Many students think that they've got it all figured out - what they want to be after they graduate, how their lives will be 10 years from now. Some may even have detailed plans complete with timelines and milestones they need to tick off. Surprisingly, some of them find the need to follow these plans religiously.
There's nothing wrong about having an ideal plan. In fact, it is a good practice and will serve as a guide along the journey towards success. But the truth is, life is unpredictable, and it's impossible to control whatever happens in our lives. We might need to rework our plan when it doesn't go our way. Oftentimes, there will be plenty of opportunities we did not foresee that can actually be good for our career.
The best thing we can do is to be flexible and to take things as they come. Having a plan is great, but it shouldn't limit you from bigger opportunities. Sometimes, we need to stray away from the current path because life isn't about putting yourself in a box.
Take the case of Maria Konnikova as an example. She has a Ph.D. in psychology under her belt and she is also on the regular column of The New York Times. In addition to this, she has also authored a couple of bestselling books as well. It seems that Maria Konnikova dedicated herself towards to success of her career plan.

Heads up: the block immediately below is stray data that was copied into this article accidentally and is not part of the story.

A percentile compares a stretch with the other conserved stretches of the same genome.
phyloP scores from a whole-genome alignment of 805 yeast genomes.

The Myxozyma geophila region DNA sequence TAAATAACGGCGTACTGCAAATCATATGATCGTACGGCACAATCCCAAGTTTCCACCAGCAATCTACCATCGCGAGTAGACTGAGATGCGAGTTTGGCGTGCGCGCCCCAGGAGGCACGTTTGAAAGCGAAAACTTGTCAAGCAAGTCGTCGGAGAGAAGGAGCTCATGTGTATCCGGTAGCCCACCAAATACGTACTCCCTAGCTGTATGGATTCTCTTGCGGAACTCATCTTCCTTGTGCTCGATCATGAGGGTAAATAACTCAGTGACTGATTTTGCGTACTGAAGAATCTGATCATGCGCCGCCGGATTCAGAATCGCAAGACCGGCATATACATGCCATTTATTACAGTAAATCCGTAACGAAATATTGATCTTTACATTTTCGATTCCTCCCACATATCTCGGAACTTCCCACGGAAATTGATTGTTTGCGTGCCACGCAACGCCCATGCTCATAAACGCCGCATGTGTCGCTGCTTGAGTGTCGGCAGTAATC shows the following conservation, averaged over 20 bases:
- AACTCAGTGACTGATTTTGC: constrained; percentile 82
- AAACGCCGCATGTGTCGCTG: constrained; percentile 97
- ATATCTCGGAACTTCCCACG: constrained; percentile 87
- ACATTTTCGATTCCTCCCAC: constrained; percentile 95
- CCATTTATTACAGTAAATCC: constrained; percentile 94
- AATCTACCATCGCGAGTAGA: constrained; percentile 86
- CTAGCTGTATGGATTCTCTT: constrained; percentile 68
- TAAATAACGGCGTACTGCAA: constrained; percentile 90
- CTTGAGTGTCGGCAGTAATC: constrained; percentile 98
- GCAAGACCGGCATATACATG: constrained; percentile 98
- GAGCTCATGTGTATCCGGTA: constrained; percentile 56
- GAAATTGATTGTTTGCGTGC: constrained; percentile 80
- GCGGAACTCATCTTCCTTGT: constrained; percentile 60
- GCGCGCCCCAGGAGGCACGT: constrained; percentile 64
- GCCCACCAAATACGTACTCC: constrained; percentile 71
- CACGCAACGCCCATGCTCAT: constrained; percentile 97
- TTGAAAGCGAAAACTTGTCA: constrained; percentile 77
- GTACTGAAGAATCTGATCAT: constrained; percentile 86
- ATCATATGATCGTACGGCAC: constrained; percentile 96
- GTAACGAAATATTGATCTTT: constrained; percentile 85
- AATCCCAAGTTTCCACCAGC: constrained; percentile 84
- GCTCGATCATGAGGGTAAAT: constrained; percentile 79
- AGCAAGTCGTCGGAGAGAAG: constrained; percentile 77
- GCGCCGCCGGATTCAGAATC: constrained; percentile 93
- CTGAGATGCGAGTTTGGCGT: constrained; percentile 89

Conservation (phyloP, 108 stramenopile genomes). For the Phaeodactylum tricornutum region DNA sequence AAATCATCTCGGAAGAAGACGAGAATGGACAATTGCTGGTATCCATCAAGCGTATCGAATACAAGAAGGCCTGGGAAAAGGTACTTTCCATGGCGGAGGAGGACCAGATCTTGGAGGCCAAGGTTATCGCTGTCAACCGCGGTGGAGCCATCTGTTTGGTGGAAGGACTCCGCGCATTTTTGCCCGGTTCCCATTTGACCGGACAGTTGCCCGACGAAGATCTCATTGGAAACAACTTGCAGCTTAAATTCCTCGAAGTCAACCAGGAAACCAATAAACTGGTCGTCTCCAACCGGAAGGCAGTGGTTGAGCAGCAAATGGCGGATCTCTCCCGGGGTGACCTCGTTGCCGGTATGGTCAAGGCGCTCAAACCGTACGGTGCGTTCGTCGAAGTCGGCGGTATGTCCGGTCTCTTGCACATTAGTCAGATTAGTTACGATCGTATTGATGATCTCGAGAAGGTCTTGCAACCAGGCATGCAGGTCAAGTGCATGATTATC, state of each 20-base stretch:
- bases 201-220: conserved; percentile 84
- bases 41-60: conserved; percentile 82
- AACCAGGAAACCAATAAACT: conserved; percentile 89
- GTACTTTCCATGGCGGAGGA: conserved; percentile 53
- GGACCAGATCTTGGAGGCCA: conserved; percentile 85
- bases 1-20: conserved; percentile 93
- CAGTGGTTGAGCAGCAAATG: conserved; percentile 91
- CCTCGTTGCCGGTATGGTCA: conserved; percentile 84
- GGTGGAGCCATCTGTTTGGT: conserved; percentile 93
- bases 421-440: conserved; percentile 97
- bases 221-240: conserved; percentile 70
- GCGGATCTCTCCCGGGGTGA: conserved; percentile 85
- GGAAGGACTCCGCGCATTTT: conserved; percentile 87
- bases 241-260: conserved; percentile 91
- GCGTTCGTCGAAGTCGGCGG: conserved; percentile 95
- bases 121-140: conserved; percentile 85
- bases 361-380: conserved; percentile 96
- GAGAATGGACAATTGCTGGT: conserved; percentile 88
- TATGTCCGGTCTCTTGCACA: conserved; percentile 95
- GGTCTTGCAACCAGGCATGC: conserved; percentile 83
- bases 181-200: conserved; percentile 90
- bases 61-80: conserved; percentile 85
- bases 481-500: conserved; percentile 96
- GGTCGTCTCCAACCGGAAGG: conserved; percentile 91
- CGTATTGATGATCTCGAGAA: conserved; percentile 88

But did you know that Maria Konnikova is more than just your regular esteemed academic? She is also a professional poker player. While researching about poker for a book project, she became so good at the game that she began participating in tournaments. Some of which she has won $100,000 in prizes. Obviously, she needed to rework her book launch schedule to make time for the poker tournaments.
"The great thing about books is you don't need to have an ending in mind," says Maria Konnikova. "The book could work even if I ended up sucking as a poker player."
"But, I hope I can do better than that. I hope my story can inspire people. I want them to think, ‘I can do this, too.'" she adds.
Imagine how much Konnikova could have missed if she strictly followed her plan? She might not have discovered her talent for the game of poker. This proves that every student needs to follow their heart and to try new things continuously. A plan exists as a guide, but it does not make the last decision. Ultimately, it is still up to us to decide our future. How else can we discover our potential if we don't give it a shot?